That also means that he is extraordinary at working and playing with all kinds of languages. There’s what he calls ‘nation language’ – the indigenous languages of the Caribbean – and the languages that emerged and evolved as Europeans settled the Caribbean. And I say languages, in the plural, because in addition to the African-based and Indian-based languages, there are variations on English, on French, on Spanish. So, all of these vernaculars – some of which then become formal languages – are there. He uses many of them as a poet and he certainly always takes them into account as a critic.

Trench Town Rock is itself a hybrid form. It’s a fusion of poetry and documentary or what Brathwaite calls ‘video style’.

Exactly. I actually first read a shortened form of it in one of John D’Agata’s essay collections, and, yes, it is taking this charged period of political, legal and illegal violence – murder, corruption etc., – going on in Jamaica at that time and documenting plus re-imaging it in various literary and media forms. He was based in what was Bob Marley’s neighbourhood.

Personal narrative opens out and becomes journalism, there are transcripts of radio interviews, and there is reportage. It’s extremely taut and dramatic, with robberies and murders and gunshots. It’s really almost like a noir novel. There’s poetry, too, and folklore, with Anansi the spider. There’s this other level of hybridity because he is there, he is living in this housing project with friends, but he is also an interrogator, a reporter, and he’s a reporting device at times. And then, at other times, he is the dominating voice and, of course, it’s all juxtaposed and collaged and montaged wildly.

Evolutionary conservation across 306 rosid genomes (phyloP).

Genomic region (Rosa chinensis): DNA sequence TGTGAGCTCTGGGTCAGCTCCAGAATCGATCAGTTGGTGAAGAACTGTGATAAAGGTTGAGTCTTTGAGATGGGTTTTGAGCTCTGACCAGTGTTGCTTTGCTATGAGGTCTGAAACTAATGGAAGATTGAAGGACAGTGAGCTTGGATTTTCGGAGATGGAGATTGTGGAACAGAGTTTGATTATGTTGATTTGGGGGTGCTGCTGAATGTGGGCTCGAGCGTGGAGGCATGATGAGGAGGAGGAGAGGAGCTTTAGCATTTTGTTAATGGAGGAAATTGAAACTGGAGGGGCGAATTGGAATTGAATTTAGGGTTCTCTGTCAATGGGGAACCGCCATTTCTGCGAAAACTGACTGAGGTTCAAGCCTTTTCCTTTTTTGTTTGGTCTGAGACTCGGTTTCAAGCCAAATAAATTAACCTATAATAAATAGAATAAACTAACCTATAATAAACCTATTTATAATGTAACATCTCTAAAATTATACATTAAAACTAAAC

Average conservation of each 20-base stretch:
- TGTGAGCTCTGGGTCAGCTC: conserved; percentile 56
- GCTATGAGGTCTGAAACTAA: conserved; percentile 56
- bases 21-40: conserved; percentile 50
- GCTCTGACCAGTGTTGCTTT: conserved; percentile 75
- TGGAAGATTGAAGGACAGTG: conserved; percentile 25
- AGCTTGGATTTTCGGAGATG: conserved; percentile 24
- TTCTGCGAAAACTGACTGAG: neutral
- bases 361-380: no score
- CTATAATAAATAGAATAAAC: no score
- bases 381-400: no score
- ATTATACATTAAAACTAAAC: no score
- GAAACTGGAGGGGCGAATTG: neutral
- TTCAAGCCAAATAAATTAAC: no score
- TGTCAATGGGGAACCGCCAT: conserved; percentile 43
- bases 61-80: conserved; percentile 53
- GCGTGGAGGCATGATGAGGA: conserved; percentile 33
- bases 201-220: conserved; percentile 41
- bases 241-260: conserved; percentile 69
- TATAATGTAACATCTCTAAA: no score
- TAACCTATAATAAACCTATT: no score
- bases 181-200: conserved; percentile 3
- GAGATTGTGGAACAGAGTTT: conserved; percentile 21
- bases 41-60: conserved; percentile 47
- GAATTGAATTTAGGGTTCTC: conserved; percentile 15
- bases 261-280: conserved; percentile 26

The use of pop culture elements especially – say, Michael Jackson or Beyoncé, both of whom you’ve written about – to make much broader pronouncements about a particular time and place is a central trope of the cultural memoir. 

Yes, because popular culture is part of our collective unconscious and consciousness; one way or another we are all embedded in popular culture. And it increases – it intensifies – as technology becomes more ubiquitous. We are all as embedded in forms of popular culture as we are in our homes or schools or whatever. Brathwaite is a wonderful example of that. He is also a high art poet, if you will, who is fully cognizant of several august traditions of poetry. So, certainly, as writers, we’re always trafficking in the more rarefied culture – art, literature… what we traditionally call ‘high culture’ – at the same time as we are trafficking in these increasingly multiplying forms of popular culture.

“Popular culture is part of our collective unconscious and consciousness; one way or another we are all embedded in it. And it increases – it intensifies – as technology becomes more ubiquitous”

This is not new, this is modernism as well as postmodernism. Their relationships to each other, how they inflect and alter each other, is absolutely critical and it’s very fertile material for a writer because it gives you multiple points of view, the way a piece of music with many harmonies and rhythms does. What’s new, I hope, is how the perspectives, the inflections, change.

Elizabeth Hardwick was a master of cultural detail, which – especially in her criticism – she tended to use as a kind of launch-pad. So tell us why her novel Sleepless Nights (1979) is on your list.